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 A000952 Numbers k == 2 (mod 4) that are the orders of conference matrices. (Formerly M1574 N0615) 8
 2, 6, 10, 14, 18, 26, 30, 38, 42, 46, 50, 54, 62 (list; graph; refs; listen; history; text; internal format)
 OFFSET 1,1 COMMENTS A conference matrix of order k is a k X k {-1,0,+1} matrix A such that A A' = (k-1)I. If k == 2 (mod 4) then a necessary condition is that k-1 is a sum of 2 squares (A286636). It is conjectured that this condition is also sufficient. If k == 2 (mod 4) and k-1 is a prime or prime power the condition is automatically satisfied. REFERENCES V. Belevitch, Conference matrices and Hadamard matrices, Ann. Soc. Scientifique Bruxelles, 82 (I) (1968), 13-32. CRC Handbook of Combinatorial Designs, 1996, Chapter 52. F. J. MacWilliams and N. J. A. Sloane, The Theory of Error-Correcting Codes, Elsevier-North Holland, 1978, p. 56. N. J. A. Sloane, A Handbook of Integer Sequences, Academic Press, 1973 (includes this sequence). N. J. A. Sloane and Simon Plouffe, The Encyclopedia of Integer Sequences, Academic Press, 1995 (includes this sequence). LINKS Table of n, a(n) for n=1..13. Joerg Arndt, Some relevant PARI/GP programs N. A. Balonin and Jennifer Seberry, A review and new symmetric conference matrices, 2014. Nikolay Balonin, Mikhail Sergeev and Anton Vostrikov, Prime Fermat numbers and maximum determinant matrix conjecture, Information and Control Systems (2020) No. 2, 2-9. (Abstract in Russian, English translation available on page) Wikipedia, Conference matrix. EXAMPLE The essentially unique conference matrix of order 6: 0 +1 +1 +1 +1 +1 +1 0 +1 -1 -1 +1 +1 +1 0 +1 -1 -1 +1 -1 +1 0 +1 -1 +1 -1 -1 +1 0 +1 +1 +1 -1 -1 +1 0 CROSSREFS Subsequence of A016825. Cf. A286636. Sequence in context: A250198 A260084 A194282 * A286636 A291783 A322992 Adjacent sequences: A000949 A000950 A000951 * A000953 A000954 A000955 KEYWORD nonn,hard,more,nice AUTHOR N. J. A. Sloane EXTENSIONS 66 seems to be the smallest order for which it is not known whether a conference matrix exists. Since 65 is the sum of two squares, according to the conjecture, 66 should be the next term. Edited by N. J. A. Sloane, Mar 13 2008, Mar 16 2008, May 22 2014 STATUS approved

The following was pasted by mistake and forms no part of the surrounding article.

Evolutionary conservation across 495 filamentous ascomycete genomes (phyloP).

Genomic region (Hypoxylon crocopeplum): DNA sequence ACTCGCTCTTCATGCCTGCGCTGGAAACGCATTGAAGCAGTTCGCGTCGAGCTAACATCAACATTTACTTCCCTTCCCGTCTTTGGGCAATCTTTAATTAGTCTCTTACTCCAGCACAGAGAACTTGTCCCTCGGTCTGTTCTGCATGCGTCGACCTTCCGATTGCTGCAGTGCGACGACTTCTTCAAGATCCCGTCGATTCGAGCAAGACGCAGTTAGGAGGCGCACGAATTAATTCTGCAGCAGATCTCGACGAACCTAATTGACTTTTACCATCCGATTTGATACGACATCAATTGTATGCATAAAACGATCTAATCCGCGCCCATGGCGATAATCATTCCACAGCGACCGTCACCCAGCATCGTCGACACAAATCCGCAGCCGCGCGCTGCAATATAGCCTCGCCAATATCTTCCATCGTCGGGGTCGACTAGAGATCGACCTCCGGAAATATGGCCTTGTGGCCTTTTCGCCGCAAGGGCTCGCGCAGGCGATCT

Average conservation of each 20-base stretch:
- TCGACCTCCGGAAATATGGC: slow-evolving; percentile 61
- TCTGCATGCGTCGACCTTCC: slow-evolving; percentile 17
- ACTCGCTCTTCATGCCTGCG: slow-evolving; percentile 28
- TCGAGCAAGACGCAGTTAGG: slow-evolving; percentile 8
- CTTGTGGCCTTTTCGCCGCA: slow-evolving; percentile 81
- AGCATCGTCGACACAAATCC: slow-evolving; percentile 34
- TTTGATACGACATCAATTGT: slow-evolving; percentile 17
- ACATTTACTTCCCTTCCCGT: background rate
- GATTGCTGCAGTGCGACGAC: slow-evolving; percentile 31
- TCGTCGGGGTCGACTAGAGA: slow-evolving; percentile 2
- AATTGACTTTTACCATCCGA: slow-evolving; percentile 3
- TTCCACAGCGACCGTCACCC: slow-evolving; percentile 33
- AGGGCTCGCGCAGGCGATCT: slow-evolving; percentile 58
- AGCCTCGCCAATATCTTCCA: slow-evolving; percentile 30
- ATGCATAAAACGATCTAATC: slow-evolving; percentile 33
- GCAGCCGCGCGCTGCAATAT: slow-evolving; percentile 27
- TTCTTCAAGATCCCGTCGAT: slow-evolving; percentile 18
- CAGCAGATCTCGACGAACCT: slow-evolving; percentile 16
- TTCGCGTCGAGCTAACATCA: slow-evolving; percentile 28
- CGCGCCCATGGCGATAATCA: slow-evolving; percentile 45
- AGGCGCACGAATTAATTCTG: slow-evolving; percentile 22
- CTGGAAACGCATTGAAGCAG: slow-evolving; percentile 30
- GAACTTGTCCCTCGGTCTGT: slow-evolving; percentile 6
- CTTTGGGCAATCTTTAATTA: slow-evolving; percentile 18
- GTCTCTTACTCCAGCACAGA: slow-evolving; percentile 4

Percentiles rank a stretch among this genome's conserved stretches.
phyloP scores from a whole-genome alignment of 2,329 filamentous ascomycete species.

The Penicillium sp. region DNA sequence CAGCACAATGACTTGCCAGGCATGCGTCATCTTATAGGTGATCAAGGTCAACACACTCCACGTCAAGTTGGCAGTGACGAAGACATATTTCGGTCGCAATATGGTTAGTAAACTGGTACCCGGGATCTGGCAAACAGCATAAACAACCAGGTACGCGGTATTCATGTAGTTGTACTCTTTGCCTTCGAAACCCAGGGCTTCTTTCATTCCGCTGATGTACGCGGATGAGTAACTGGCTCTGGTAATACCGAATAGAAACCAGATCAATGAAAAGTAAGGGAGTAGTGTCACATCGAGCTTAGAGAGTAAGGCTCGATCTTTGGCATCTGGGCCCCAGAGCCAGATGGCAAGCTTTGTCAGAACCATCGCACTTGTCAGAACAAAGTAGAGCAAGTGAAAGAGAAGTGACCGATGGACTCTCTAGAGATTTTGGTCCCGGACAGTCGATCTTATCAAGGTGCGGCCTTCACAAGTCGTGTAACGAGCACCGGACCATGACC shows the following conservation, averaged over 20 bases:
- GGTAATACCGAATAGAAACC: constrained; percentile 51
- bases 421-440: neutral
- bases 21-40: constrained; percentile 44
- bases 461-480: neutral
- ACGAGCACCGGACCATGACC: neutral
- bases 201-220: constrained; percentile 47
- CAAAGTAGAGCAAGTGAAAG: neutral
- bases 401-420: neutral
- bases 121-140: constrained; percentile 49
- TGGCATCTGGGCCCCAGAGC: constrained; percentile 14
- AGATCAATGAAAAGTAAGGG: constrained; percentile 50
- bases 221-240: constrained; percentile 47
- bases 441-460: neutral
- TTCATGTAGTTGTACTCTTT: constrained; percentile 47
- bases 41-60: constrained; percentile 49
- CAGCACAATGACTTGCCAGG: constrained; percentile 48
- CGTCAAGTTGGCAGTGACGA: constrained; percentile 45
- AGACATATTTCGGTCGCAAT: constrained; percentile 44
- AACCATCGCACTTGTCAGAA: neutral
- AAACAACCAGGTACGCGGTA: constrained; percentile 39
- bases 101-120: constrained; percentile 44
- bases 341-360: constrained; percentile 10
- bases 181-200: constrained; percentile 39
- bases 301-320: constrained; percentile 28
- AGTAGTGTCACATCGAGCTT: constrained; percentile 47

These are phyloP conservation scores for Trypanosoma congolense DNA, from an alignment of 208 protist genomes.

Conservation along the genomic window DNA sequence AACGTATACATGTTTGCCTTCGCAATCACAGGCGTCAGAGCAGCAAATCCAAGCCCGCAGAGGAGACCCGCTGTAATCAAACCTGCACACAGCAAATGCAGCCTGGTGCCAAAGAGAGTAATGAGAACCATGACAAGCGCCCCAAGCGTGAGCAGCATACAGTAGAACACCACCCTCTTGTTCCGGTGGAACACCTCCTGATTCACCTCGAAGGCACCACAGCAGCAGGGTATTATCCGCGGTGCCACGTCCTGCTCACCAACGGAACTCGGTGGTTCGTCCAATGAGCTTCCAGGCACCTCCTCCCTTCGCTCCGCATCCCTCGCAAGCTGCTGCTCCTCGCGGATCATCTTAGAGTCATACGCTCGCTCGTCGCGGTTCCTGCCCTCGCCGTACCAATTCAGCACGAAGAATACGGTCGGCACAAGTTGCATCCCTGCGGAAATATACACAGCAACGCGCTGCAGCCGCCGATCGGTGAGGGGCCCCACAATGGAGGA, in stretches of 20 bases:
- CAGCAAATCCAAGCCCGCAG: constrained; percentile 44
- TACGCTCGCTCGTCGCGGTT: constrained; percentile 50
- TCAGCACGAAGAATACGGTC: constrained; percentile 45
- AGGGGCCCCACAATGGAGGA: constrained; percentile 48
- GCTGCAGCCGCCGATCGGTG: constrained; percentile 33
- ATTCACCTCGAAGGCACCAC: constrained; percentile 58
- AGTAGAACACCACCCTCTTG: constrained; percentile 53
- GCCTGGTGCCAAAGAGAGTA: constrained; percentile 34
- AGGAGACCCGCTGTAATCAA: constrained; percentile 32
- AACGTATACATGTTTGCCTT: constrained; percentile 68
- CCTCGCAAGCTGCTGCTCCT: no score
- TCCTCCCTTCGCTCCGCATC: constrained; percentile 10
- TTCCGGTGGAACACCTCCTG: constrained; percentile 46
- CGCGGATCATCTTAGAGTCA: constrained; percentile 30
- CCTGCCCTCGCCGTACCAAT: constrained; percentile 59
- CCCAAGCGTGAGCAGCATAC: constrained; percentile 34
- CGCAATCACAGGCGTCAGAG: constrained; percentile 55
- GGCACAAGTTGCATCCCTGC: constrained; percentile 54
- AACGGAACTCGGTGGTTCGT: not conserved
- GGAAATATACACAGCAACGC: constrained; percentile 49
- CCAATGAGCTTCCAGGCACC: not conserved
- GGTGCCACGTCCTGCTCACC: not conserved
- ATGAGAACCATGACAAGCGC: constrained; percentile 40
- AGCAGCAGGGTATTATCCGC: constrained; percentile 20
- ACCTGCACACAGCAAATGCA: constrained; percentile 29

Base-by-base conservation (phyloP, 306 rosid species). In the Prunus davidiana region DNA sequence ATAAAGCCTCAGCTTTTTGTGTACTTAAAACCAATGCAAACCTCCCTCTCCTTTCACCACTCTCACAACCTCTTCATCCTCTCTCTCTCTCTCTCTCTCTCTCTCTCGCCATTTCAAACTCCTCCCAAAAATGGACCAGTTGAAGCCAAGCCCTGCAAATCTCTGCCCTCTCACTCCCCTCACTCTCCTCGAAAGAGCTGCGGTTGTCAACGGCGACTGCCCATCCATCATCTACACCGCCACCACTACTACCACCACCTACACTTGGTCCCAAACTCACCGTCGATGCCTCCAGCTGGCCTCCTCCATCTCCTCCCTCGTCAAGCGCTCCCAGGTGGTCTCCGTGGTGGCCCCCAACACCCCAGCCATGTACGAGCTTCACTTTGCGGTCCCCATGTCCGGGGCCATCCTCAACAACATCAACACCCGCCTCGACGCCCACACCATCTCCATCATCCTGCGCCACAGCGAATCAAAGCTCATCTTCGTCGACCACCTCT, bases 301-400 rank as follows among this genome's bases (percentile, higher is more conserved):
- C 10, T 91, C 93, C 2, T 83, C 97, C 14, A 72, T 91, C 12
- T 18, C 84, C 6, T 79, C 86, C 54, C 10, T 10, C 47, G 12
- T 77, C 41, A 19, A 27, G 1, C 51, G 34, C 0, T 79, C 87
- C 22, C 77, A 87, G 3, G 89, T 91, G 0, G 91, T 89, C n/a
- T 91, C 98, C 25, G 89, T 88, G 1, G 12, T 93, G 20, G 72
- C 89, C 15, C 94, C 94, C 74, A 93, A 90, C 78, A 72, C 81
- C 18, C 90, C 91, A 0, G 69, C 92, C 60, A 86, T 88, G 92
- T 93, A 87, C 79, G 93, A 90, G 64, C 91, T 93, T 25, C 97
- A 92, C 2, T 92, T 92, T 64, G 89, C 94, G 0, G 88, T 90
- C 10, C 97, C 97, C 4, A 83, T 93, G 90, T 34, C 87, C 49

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Last modified February 27 12:16 EST 2024. Contains 370375 sequences. (Running on oeis4.)